Posted: Nov 28, 2007, 3:22 PM
Join Date: Dec 2006
From the Citizen today:
Councillors feel 'used' by bridge funding offer
Council won't accept $35M in federal funds if it comes from $200M for transit system
Mohammed Adam, The Ottawa Citizen
Published: Wednesday, November 28, 2007
The City of Ottawa won't accept federal funding announced this week for the construction of the Strandherd bridge because it will jeopardize future transit plans, some councillors say.
On Monday, Pierre Poilievre, the MP for Nepean-Carleton, announced $35 million in federal funding for the $105-million bridge.
City council had lobbied hard for the money to come from outside the $200 million set aside for the failed north-south rail project. When news of the funding first broke this past weekend, several councillors, including the two area representatives, Steve Desroches and Jan Harder, praised Mr. Poilievre for pulling off a great coup for the city. But when they learned the money will actually come from the $200-million transit fund, some of the councillors accused the Tory MP of misleading them.
"Council has already made a decision that they will not spend any part of the $200 million on that bridge. We can't accept the $35 million for that use," Ms. Harder said yesterday.
"Steve and I feel we were used on this. We really believe we've been hoodwinked. Talk about taking the wind out of our sails."
Mr. Desroches was also disappointed, but said the city and the federal government can still find a way to raise the additional money needed for the bridge, which would span the Rideau River.
"Certainly, I was expecting new money, but I don't want to slam the door on the federal government. I would like a commitment from them that they will top up the money," he said.
Nancy Schepers, the deputy city manager of planning, transit and the environment was also concerned. When she learned the source of the funding, she sent a memo to councillors reminding them of their decision not to use any portion of the $200 million for the bridge.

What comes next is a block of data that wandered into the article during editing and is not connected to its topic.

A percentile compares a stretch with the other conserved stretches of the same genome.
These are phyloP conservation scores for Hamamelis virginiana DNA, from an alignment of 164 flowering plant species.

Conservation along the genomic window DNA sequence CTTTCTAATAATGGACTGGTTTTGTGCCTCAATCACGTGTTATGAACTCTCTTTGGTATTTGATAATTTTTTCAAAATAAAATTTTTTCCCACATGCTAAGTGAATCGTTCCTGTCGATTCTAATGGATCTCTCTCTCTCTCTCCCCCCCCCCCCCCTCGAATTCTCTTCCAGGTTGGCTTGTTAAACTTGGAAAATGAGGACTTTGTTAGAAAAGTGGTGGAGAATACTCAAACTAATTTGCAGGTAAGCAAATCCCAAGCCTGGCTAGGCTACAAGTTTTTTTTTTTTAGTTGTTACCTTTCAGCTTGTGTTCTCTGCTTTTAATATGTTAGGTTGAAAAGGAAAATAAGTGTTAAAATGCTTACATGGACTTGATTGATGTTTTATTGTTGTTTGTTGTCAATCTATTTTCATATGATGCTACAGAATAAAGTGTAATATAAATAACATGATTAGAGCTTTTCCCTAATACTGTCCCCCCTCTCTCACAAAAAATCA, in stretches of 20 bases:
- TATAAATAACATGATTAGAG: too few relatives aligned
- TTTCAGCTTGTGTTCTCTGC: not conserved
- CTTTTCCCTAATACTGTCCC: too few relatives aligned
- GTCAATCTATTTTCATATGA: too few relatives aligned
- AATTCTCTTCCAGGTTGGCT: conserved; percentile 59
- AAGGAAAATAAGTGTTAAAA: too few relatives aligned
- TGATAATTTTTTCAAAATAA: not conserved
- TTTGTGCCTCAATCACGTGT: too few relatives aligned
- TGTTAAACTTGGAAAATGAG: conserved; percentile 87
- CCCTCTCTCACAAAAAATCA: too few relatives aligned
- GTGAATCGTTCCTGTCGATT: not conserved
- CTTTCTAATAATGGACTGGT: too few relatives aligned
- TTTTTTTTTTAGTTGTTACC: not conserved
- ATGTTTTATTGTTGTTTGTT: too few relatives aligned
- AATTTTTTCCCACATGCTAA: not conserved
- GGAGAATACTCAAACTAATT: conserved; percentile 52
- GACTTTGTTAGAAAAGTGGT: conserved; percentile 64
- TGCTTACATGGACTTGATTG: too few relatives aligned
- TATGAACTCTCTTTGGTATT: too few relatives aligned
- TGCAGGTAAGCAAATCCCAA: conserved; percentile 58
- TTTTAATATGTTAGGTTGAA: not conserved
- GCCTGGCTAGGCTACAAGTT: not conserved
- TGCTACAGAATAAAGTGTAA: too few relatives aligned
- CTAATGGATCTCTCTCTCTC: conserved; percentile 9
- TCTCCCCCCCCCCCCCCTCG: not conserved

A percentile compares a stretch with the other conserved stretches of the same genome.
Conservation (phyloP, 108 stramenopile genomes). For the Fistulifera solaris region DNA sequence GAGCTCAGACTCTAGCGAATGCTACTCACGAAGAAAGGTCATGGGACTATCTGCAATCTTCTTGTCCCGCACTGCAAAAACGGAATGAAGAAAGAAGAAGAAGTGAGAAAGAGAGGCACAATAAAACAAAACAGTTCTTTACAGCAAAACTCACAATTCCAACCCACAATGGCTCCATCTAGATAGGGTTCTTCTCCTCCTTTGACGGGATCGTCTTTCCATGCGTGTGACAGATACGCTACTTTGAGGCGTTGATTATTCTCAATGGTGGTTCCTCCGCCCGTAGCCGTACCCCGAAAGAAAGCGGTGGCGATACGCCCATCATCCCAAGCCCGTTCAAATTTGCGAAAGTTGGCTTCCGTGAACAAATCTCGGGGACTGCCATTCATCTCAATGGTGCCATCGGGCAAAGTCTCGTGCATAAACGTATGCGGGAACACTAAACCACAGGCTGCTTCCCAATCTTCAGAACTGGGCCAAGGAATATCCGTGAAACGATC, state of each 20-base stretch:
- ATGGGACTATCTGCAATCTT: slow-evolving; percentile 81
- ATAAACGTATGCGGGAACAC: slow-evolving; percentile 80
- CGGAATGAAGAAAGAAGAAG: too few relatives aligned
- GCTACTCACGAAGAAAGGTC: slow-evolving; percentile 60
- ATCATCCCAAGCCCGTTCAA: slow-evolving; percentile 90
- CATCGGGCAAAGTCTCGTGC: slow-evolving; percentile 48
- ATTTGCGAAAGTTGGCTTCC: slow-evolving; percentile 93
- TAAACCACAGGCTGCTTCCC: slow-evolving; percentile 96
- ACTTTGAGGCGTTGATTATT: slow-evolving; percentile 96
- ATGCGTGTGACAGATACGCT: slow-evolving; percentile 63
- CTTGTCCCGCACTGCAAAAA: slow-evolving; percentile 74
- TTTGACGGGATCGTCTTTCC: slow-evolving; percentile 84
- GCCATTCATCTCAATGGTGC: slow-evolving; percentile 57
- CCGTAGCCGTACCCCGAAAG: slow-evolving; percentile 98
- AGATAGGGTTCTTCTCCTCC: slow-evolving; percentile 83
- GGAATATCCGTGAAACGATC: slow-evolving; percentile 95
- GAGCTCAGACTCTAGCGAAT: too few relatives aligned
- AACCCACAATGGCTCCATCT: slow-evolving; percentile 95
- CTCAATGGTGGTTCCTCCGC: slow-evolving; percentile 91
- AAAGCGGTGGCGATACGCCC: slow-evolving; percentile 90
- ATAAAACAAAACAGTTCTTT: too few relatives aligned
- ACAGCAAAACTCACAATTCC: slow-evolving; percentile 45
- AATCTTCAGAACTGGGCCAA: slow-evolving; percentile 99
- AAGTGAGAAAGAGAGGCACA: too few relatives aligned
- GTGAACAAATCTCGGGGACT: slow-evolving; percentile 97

"Today's announcement by the federal government could constrain the federal funding envelope, and require council to prioritize within the remaining $165 million of funding available for investment," Ms. Schepers wrote.
The Strandherd bridge has become something of a political football in a war between Liberals and Tories over public transit in Ottawa. It was part of the north-south rail that was eventually cancelled after Environment Minister John Baird asked for re-evaluation from a new council.
The provincial Liberals have refused to fund the bridge from their $200-million transit reserve for the city, saying a link for cars doesn't qualify as public transit.
Yesterday, David McGuinty, the federal Liberal environment critic, labelled the $35 million for the bridge "pork-barrel politics." He said it is being done under the direction of Mr. Baird, the regional minister, to boost Mr. Poilievre's re-election bid.
"This is the gang that worked with the mayor to kill the light rail project because they said it needed a value-for-money audit and now they want to raid the kitty and build a bridge for cars," said Mr. McGuinty, whose brother is the Ontario premier.
"This is grandstanding from an MP backed by the minister of the environment -- who should be protecting the environment -- to build a bridge and put more cars on the road to pollute the environment."
Councillor Diane Deans also pointed to the irony of a federal government that helped kill a rail project that included the bridge, now using public transit money to build the link.
"I feel the federal government has been playing politics on this and other funding issues for a long time and I think it is time for Pierre Poilievre and John Baird to stop," she said.
But Mr. Poilievre said city councillors and other politicians are the ones playing politics and picking unnecessary fights when they should be working together. He pointed out that when he made the announcement, Ms. Harder applauded him, but a day later "flip-flopped and picked up a political fight."
Mr. Poilievre said there is no reason to leave the $200 million "in a vault gathering dust" just because the city doesn't have a transit plan. Current priorities must be funded.
"I want to build a bridge, but city politicians are burning bridges," he said.
I live in the south end (on the east side of the river) and I know how important this bridge is. I supported it when it was a transit/road bridge. You can't just take the transit off it and still call it a transit project.
I say put transit on it, or forget it.
BTW: The cost of the actual bridge is about $40M. I think the $105 million cost also includes the extension of Strandherd from Crestway to Price of Wales, and the widening of Earl Armstrong from River Road to Limebank, in addition to the actual bridge and its approaches. There's no way you can call THAT "transit". It's purely a road project, plain and simple.